Urban Sketching: How to draw people | Lasse Voss | Skillshare

Urban Sketching: How to draw people

Lasse Voss, Actor & Illustrator

Urban Sketching: How to draw people

Lasse Voss, Actor & Illustrator

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8 Lessons (31m)
    • 1. Introduction

    • 2. Tools & Materials

    • 3. Figure Proportions

    • 4. Eye-line & Perspective

    • 5. Final sketch part 1: Sketching people

    • 6. Final sketch part 2: Background

    • 7. Final sketch part 3: Adding colors

    • 8. Final Thoughts

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About This Class

If you wanna learn how to draw people in an urban sketching style, you'd come to the right place.
In this class I will teach you how to draw simple lively sketches of people and crowds.

You only need 3 things to get started:

  • Some thick paper of your own choice
  • A black pen with waterproof ink
  • And some watercolor of your own choice

We will begin the class by talking about the materials i use and why i use them - before going into the actual lessons of how you draw people. We will cover the most important topics such as figure proportions, eye-line, perspective and last but not at least - how to draw a final sketch completed with people and background.


Meet Your Teacher

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Lasse Voss

Actor & Illustrator


Hi there! I'm Lasse Voss and i'm an actor and illustrator based in copenhagen, Denmark. I've been illustrating professionally for more than 10 years as a freelancer, I've illustrated for some of the largest companies in Denmark and I've been teaching art for about 4 years. 

I can't wait to share some different classes with you!

Music: https://www.bensound.com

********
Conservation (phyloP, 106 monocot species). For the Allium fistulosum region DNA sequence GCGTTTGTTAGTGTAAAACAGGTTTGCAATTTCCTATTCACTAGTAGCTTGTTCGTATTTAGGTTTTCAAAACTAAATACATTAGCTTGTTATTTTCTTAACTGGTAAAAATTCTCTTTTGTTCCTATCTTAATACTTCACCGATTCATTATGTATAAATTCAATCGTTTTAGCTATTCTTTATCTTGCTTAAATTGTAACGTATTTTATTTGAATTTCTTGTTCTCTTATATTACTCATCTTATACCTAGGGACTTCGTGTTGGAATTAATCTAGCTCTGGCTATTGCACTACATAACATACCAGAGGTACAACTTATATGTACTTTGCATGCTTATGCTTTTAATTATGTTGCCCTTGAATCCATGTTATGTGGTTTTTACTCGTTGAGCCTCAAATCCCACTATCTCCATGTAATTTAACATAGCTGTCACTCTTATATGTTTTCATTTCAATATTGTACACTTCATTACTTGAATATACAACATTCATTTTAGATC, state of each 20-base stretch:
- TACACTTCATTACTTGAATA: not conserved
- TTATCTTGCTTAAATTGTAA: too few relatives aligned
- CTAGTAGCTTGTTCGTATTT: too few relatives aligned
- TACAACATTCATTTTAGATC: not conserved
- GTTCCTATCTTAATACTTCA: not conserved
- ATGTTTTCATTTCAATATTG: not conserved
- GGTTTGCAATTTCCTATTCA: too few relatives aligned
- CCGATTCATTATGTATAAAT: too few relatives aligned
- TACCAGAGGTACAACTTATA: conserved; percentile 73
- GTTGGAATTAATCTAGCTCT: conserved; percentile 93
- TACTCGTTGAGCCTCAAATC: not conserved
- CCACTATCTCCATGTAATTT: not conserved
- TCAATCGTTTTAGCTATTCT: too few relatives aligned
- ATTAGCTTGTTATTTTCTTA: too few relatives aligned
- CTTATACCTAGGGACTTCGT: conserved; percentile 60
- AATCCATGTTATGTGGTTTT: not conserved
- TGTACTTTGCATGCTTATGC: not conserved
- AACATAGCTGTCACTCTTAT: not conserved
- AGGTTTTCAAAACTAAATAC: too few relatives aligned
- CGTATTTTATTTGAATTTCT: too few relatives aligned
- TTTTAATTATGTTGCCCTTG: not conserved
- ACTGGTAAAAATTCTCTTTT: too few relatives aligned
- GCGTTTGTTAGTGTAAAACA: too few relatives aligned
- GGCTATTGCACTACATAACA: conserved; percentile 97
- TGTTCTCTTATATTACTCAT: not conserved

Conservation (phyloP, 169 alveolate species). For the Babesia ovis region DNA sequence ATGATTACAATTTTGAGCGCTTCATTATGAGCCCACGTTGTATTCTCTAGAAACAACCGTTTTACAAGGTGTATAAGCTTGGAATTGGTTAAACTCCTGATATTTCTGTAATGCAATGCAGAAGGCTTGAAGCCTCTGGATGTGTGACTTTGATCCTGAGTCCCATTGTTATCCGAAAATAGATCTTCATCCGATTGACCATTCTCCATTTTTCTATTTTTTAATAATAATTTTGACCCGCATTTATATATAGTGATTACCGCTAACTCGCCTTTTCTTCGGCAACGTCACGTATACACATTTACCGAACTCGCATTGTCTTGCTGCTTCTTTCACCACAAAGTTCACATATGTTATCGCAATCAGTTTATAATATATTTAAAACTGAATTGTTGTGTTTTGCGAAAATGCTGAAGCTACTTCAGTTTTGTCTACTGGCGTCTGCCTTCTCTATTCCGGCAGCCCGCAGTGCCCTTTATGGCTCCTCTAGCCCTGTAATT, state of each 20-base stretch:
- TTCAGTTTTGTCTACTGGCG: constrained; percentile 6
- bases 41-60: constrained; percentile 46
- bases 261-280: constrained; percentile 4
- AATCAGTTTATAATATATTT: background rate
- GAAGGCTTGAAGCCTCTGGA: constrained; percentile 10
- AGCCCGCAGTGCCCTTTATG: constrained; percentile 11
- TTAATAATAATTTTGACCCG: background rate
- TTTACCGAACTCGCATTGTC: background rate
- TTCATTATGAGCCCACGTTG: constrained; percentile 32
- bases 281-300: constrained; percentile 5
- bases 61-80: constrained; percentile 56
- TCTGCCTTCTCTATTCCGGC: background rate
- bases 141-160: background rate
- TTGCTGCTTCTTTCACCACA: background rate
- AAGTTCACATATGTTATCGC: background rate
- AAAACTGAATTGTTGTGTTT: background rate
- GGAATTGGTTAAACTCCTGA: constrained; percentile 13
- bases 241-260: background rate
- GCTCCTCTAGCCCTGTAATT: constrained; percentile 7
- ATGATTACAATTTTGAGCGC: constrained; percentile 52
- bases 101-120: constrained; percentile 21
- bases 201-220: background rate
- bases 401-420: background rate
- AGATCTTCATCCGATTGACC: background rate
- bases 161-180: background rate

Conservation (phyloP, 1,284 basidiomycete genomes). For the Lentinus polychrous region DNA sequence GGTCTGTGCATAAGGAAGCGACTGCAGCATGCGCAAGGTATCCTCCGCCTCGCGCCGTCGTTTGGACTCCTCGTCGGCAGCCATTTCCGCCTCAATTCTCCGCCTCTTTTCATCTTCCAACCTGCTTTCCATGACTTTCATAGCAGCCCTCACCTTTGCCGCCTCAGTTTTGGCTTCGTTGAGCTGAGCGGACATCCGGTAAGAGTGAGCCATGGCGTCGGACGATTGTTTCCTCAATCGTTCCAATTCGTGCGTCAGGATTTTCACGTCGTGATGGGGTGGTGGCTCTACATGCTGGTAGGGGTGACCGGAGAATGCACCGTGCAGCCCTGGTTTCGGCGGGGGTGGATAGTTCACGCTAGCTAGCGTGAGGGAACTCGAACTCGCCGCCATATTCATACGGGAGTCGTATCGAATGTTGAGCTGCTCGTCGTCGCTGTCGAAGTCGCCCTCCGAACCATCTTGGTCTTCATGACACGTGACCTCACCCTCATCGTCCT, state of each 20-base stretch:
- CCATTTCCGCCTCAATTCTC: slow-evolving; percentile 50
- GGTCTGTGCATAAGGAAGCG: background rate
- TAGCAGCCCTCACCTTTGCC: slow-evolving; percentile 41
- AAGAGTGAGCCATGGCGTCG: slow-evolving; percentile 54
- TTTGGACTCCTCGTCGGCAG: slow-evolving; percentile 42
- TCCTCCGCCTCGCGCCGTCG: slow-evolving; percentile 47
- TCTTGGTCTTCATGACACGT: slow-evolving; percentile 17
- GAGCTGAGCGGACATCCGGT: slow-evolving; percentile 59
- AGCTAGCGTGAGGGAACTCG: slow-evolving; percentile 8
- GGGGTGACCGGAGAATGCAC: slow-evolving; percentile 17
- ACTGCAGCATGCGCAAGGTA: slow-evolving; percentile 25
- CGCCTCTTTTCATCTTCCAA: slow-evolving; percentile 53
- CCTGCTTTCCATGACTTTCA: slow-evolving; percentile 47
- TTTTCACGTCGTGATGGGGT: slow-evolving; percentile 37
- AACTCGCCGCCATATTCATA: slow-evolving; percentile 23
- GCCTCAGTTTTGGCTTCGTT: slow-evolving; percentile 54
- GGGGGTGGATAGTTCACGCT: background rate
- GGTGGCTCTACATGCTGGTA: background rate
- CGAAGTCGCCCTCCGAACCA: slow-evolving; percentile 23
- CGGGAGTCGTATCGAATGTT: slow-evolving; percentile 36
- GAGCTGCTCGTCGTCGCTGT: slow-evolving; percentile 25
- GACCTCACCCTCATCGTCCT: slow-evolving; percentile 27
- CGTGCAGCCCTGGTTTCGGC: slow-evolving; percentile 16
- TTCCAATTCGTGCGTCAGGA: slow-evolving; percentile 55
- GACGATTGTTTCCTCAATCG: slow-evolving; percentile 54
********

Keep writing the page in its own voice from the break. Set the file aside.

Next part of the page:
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1. Introduction: Urban sketching is about capturing the moment. To do that, we have to draw fast. My name is Lasse Voss. I'm an actor and an illustrator based in Denmark. In this class, I will teach you how to draw people in an urban sketching style. I have been illustrating professionally for the last 10 years. I have illustrated in more than 25 books, and I've illustrated some of the largest companies in Denmark. I only use three materials. Thick paper, a black pen, waterproof, and some watercolor. That's all you need. The human body is quite difficult to draw. But let's try to make it simple. Let's get started. 2. Tools & Materials: Let's talk a bit about the tools and the materials I use. All I use is: thick paper, a black pen waterproof, and some watercolor. I don't use pencils and it's not like you can't use pencils, I just don't prefer it. The problem with pencils is that you make this rough sketch and then you take your black pen and you refine it, you shouldn't refine your sketch because urban sketching is all about capturing the moment. The thing that tricks our mind to think that this is realistic is that it's actually as rough as it is. So if you are going to focus on the details, it probably won't work. 3. Figure Proportions: Human body is quite difficult to draw. Let's try to make it simple. A male is eight head-tall. A female is about seven, seven-and-half head-tall. A child is roughly above five heads tall and teenage is about six to seven heads tall. So let me show you what I mean. Let's start off by drawing a male, a male character is about eight heads tall. So that means that if we want to draw a man, let's save this tow and divided into eight sections. Just about there that means that this is his head. This is his upper body and this is his legs. That's basically a man. A woman, is about seven to seven and a half heads tall. So let's put her at seven here. It's divided into about seven sections. Suddenly that let's draw some hair there we have a female. A child is roughly about five heads tall. So let's do that and about here. Divide it into about five sections here we have the head and the body and legs. A teenage girl is about six heads tall let's try that. Let's draw some female here on shoulders,nice little body, and some legs. That would be a female teenager. A male teenager is roughly the same height as their moms. So that's about seven heads tall. Let's try that. That would basically be the proportions of human beings. 4. Eye-line & Perspective: Eye line and perspective. An eye line is when you see people from. What I mean is, if you're sitting down, you're about three feet tall, right? Something like that. When you're looking at people standing up, you will look at their belly button. When you stand up, this depends on how tall you are, but let's say like around five or six feet tall, that is your new eye line. That means that you will be around the same height as everyone else in the room. Perspective in a nutshell, basically just means that the closer an object is to you, the larger it looks and the further away the smaller it looks. That's basic but just push back to. Let me show you what I mean. The eye line is where we are looking at other people. If we just standing tall, the eye line will probably be a little bit above the center. Let's draw in some people. Let's draw one right here. Say he is about this tall, he is just walking in his feet, and that's about him. Alright, that's the first one. Let's draw one who is just there, a little bit closer. Let's, let's draw one who was very close actually. Maybe we only see like this much of him, that's it. I don't see much more than that. Let's draw one is like really far away. Let's draw a little woman here. Just like that. You see their heads is all on this eye level line, which means that they are all about, let's say five or six feet tall, something like that. Let's draw some more people. There is one here in the background. Maybe a little one here as well. That's about it, and a little one here and let's draw a woman here. She's just about that tall. She has her bag right here, so about that and a hand, and this hand to swing out like that, and she's walking away, something like that. Let's draw a little one here. Right there, really small one like [inaudible] right there. That's how to draw people with the same eye line as you. If we were, let's say, sitting down and watching people, then we would move the eye level line down a bit. Let's draw a little line right here. This time the eye line is about other people's waist, which means that if we were going to draw a tall man right here with a hat, so it will be something like that. Alright, so this is our first man. Let's say we would draw someone who was farther away this time because of the eye line is right down here. Both the head and the feet will move closer to that line. Let's draw some old man further away, just about here. You're seeing, both the feet and the head is closer to that line. Let's draw in some more people. Let's draw a female right next to him, like right here, they are the same height. They're holding hands right here, so they're sweet and they are over there. Let's draw an old man right here. Maybe he has this little stick with him and a little six pence right there. You draw some really small people, like way further back. Just like that. Let's say we have a female right here, walking the dog right there. That's it. That is how you move the eye line around so you can make some interesting scenes. 5. Final sketch part 1: Sketching people: I think this is the moment where you are ready to sketch in your own illustration from start to finish. I'll split this up in three parts. The first part is me sketching some people in. The second part is me drawing the background, a building, maybe a flag, something like that, and the third part is just me coloring in the sketch. Let's sketch in some people. The first thing I'm going to do, is drawing the eye line. I will draw it straight in the middle. Right here. Something like that. The next thing I'm going to do is just sketch in some rough people. So you could start off by drawing a head, and a nice body right here, and leg, just like that. The other leg in behind first one. Let's say he's pointing to watch something. I'm not sure what he's pointing at, but he's pointing at something. The other arm right there. There we go. Let's just put in some hair. The next one, I'm going to draw a female slightly further away. Just here, walking in another direction. Let's draw in a bag, right here, and something like that. That looks nice. Let's draw someone in the foreground, so I'm going to draw female again I guess, right here. She's really close too much, something like that. I'm going to draw just the top of her body just like that, something like that. Maybe she has a school bag, something like that. Yes. I like that. It's cool. Let's try some shades. Just like that. Make a zipper right here and a little pocket, something like that. That looks nice. Let's draw some more people. A little person here just like that, posing a little bit. Another character here standing with this side here, with a little hat on, little cap, something like that. That looks nice. Let's draw some people in here and they're just small people further away just like that. Maybe we can draw a family. This is dad and mother something like that. Maybe he's holding his little child here. Let's draw another person right here. The last one, walking here with a little hat. Something like that. With this handbag, with a little stick right there. Let's draw the last little person here in the background right there. I like that. 6. Final sketch part 2: Background: Let's move on and draw a background. I'll sketch in a simple building just using some simple shapes like squares. I will start off by making the building around here. Let's see how far off it should go. I think I like that. Something like that. Right in between here, right there. Yeah, that's good. Let's draw in a few lines here and there. Make some details something like that. Let's do the same here. Let's put in a door like he's pointing towards the door. Let's shade this in completely black. Let's draw some more details. Right here. Yeah, that is good. Lets draw in some stairs just like that. Just simple lines. Let's make the line out here and a line out here. That is good. Let's draw a bit more on this building. I'm going to draw a few lines here. Want to cross just like that. Let's do something like this. Let's draw in some details once again. Yeah, these details. Something like that. Let's draw a final little one up here, right there. Yeah, that's good. Let's draw another one of those few details and little a flag on top. Just like that. Let's draw in some windows. I put three on this side. Maybe two here. Let's do something different. Let's draw in this window. Yeah, I like that with small ones below. Just like that. Let's make some details here just like that. Let's make some more details. Let's put in some lines, horizontal lines just like that. The further away they are, the smaller they will get. That's perspective. Just like that. Let's draw these in-between here. Just connect that. Let's draw in some trees in the background just to get some nature. Let's draw a little tree there. Lets make a slightly large one just like that. The same in the other side, like right here and right there. Maybe a small one something in between right there. Just a little bit of right there. Little bit. That's the final sketch in the next lesson, we'll color it in. 7. Final sketch part 3: Adding colors: Let's start coloring. I like orange and teals, so I figured that we could make this like sunset colors in the background here, like the skies. Who like that? Just slightly, not too much. It's important to keep some white space here and there. Just color it in just like this, just nice and quick. Don't have to be too beautiful, something like that. Just to make it a little warmer, I like some orange. I'm going to put some orange in, just here, just around the building, just behind that, and down here, so like that. The building, I'm going to make this soft teal, so it's a very soft color, not that strong. Just like that. I'm using this same here for the stairs, and here. Just like that, they're soft colors. Just to make some shadows, I'm going to use a little dark teal, just like that. Just to make it a bit more contrasty, something like that. I will do the same in this side, not all the way around, just slightly. It's right there. Just like that. I like that. Then I will color in some trees here, and on the right side, make this soft green. Watch how I'm leaving some white space; that makes the drawing look much more natural and interesting. Just put a bit more color, just here at the bottom, just like that. Same here, here, there. Let's draw in these bushes just like that. These shadows will be dark purple, just to make it interesting to look at. Doesn't have to be all that natural colors all the time. Just a little bit of purple right there, maybe in the windows, just the one side here, same here, just in all the windows. Just like that. Maybe on the bottom, just like that. The rest of it, I will just use this soft orangey color, just like that. It doesn't have to be perfect, just need to shade in the colors. Just like that. Let's color in the people, so a bit of purple there, and maybe this one is purple, just like that. It doesn't have to be purple all the way to sell the idea. This should be enough. Dark orangey color, let's use this here. I like that. Here as well. Just a little of the legs here, just like that. A bit here, there you go, and over here. Let's use this soft brown just right there, in here, and there, there. I like that. Just like that. This is how I draw an urban sketch with people. 8. Final Thoughts: The three best advice I can give you is, to draw as much as possible, to draw as fast as possible, and to draw with your shoulder instead of your wrist. What I mean by that is, if you want to draw smooth lines like really smooth, then you need to use your shoulder and your arm in one motion. Also if you draw circles, it's the same principle. When you use your wrist, it won't work. It will probably take you about two weeks to adapt to this method. Every single illustrator in the world uses this method. My name is Lasse Voss, I hope you enjoyed it and thanks for watching.